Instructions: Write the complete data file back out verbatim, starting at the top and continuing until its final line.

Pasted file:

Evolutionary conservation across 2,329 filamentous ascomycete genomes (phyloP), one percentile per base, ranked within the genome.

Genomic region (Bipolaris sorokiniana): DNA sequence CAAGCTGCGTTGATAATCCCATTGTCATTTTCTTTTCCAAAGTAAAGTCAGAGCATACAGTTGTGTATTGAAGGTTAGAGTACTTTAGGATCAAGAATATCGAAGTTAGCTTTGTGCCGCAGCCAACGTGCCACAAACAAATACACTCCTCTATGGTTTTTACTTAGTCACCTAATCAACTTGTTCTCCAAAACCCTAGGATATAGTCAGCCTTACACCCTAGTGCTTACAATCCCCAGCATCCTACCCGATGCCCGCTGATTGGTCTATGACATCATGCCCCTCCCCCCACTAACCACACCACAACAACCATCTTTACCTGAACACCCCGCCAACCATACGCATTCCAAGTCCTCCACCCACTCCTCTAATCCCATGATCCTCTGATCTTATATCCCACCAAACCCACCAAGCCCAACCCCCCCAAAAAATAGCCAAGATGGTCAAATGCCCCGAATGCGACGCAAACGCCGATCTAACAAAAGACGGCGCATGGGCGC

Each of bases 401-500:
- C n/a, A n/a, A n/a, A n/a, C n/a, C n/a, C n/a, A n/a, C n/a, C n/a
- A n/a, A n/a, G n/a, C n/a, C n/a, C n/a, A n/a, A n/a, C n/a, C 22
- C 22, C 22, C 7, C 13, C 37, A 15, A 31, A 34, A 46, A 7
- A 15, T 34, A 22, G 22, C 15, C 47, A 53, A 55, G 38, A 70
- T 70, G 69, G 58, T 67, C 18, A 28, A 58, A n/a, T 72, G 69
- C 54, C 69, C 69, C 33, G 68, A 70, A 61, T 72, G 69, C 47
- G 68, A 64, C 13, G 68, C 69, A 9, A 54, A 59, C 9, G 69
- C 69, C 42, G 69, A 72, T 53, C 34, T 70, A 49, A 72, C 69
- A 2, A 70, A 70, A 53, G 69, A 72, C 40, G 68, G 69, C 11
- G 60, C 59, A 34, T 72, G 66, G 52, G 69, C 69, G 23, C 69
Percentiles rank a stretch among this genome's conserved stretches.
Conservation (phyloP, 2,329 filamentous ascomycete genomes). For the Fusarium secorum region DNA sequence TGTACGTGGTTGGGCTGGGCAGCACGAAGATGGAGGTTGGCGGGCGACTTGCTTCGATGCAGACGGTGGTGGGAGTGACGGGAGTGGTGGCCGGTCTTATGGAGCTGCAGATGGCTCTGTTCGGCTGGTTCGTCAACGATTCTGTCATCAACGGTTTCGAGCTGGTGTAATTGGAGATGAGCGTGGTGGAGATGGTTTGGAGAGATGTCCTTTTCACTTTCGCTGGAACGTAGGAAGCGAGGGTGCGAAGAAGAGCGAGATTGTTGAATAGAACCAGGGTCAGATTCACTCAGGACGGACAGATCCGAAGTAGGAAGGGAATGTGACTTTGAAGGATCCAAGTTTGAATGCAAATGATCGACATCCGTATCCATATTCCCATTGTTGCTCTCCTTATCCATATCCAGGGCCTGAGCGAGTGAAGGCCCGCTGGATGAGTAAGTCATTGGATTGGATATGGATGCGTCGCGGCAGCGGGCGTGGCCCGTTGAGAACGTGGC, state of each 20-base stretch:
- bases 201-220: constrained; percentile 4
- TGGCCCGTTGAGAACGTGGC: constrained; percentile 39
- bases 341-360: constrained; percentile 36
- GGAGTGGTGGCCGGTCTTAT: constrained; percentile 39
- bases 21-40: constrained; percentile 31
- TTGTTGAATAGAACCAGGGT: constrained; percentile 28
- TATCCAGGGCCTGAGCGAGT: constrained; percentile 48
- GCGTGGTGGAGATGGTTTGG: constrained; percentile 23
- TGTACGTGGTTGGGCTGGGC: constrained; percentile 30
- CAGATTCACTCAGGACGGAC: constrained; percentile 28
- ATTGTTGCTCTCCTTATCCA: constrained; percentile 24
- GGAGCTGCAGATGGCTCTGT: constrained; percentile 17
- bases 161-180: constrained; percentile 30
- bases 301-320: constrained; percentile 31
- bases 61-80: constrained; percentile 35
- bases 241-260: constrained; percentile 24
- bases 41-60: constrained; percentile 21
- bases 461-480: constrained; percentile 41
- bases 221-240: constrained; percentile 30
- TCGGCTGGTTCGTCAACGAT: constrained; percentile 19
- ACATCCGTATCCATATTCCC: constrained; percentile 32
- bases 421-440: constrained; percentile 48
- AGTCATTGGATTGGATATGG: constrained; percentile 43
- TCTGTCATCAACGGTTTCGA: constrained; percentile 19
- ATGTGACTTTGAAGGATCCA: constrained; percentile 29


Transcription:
Evolutionary conservation across 2,329 filamentous ascomycete genomes (phyloP), one percentile per base, ranked within the genome.

Genomic region (Bipolaris sorokiniana): DNA sequence CAAGCTGCGTTGATAATCCCATTGTCATTTTCTTTTCCAAAGTAAAGTCAGAGCATACAGTTGTGTATTGAAGGTTAGAGTACTTTAGGATCAAGAATATCGAAGTTAGCTTTGTGCCGCAGCCAACGTGCCACAAACAAATACACTCCTCTATGGTTTTTACTTAGTCACCTAATCAACTTGTTCTCCAAAACCCTAGGATATAGTCAGCCTTACACCCTAGTGCTTACAATCCCCAGCATCCTACCCGATGCCCGCTGATTGGTCTATGACATCATGCCCCTCCCCCCACTAACCACACCACAACAACCATCTTTACCTGAACACCCCGCCAACCATACGCATTCCAAGTCCTCCACCCACTCCTCTAATCCCATGATCCTCTGATCTTATATCCCACCAAACCCACCAAGCCCAACCCCCCCAAAAAATAGCCAAGATGGTCAAATGCCCCGAATGCGACGCAAACGCCGATCTAACAAAAGACGGCGCATGGGCGC

Each of bases 401-500:
- C n/a, A n/a, A n/a, A n/a, C n/a, C n/a, C n/a, A n/a, C n/a, C n/a
- A n/a, A n/a, G n/a, C n/a, C n/a, C n/a, A n/a, A n/a, C n/a, C 22
- C 22, C 22, C 7, C 13, C 37, A 15, A 31, A 34, A 46, A 7
- A 15, T 34, A 22, G 22, C 15, C 47, A 53, A 55, G 38, A 70
- T 70, G 69, G 58, T 67, C 18, A 28, A 58, A n/a, T 72, G 69
- C 54, C 69, C 69, C 33, G 68, A 70, A 61, T 72, G 69, C 47
- G 68, A 64, C 13, G 68, C 69, A 9, A 54, A 59, C 9, G 69
- C 69, C 42, G 69, A 72, T 53, C 34, T 70, A 49, A 72, C 69
- A 2, A 70, A 70, A 53, G 69, A 72, C 40, G 68, G 69, C 11
- G 60, C 59, A 34, T 72, G 66, G 52, G 69, C 69, G 23, C 69
Percentiles rank a stretch among this genome's conserved stretches.
Conservation (phyloP, 2,329 filamentous ascomycete genomes). For the Fusarium secorum region DNA sequence TGTACGTGGTTGGGCTGGGCAGCACGAAGATGGAGGTTGGCGGGCGACTTGCTTCGATGCAGACGGTGGTGGGAGTGACGGGAGTGGTGGCCGGTCTTATGGAGCTGCAGATGGCTCTGTTCGGCTGGTTCGTCAACGATTCTGTCATCAACGGTTTCGAGCTGGTGTAATTGGAGATGAGCGTGGTGGAGATGGTTTGGAGAGATGTCCTTTTCACTTTCGCTGGAACGTAGGAAGCGAGGGTGCGAAGAAGAGCGAGATTGTTGAATAGAACCAGGGTCAGATTCACTCAGGACGGACAGATCCGAAGTAGGAAGGGAATGTGACTTTGAAGGATCCAAGTTTGAATGCAAATGATCGACATCCGTATCCATATTCCCATTGTTGCTCTCCTTATCCATATCCAGGGCCTGAGCGAGTGAAGGCCCGCTGGATGAGTAAGTCATTGGATTGGATATGGATGCGTCGCGGCAGCGGGCGTGGCCCGTTGAGAACGTGGC, state of each 20-base stretch:
- bases 201-220: constrained; percentile 4
- TGGCCCGTTGAGAACGTGGC: constrained; percentile 39
- bases 341-360: constrained; percentile 36
- GGAGTGGTGGCCGGTCTTAT: constrained; percentile 39
- bases 21-40: constrained; percentile 31
- TTGTTGAATAGAACCAGGGT: constrained; percentile 28
- TATCCAGGGCCTGAGCGAGT: constrained; percentile 48
- GCGTGGTGGAGATGGTTTGG: constrained; percentile 23
- TGTACGTGGTTGGGCTGGGC: constrained; percentile 30
- CAGATTCACTCAGGACGGAC: constrained; percentile 28
- ATTGTTGCTCTCCTTATCCA: constrained; percentile 24
- GGAGCTGCAGATGGCTCTGT: constrained; percentile 17
- bases 161-180: constrained; percentile 30
- bases 301-320: constrained; percentile 31
- bases 61-80: constrained; percentile 35
- bases 241-260: constrained; percentile 24
- bases 41-60: constrained; percentile 21
- bases 461-480: constrained; percentile 41
- bases 221-240: constrained; percentile 30
- TCGGCTGGTTCGTCAACGAT: constrained; percentile 19
- ACATCCGTATCCATATTCCC: constrained; percentile 32
- bases 421-440: constrained; percentile 48
- AGTCATTGGATTGGATATGG: constrained; percentile 43
- TCTGTCATCAACGGTTTCGA: constrained; percentile 19
- ATGTGACTTTGAAGGATCCA: constrained; percentile 29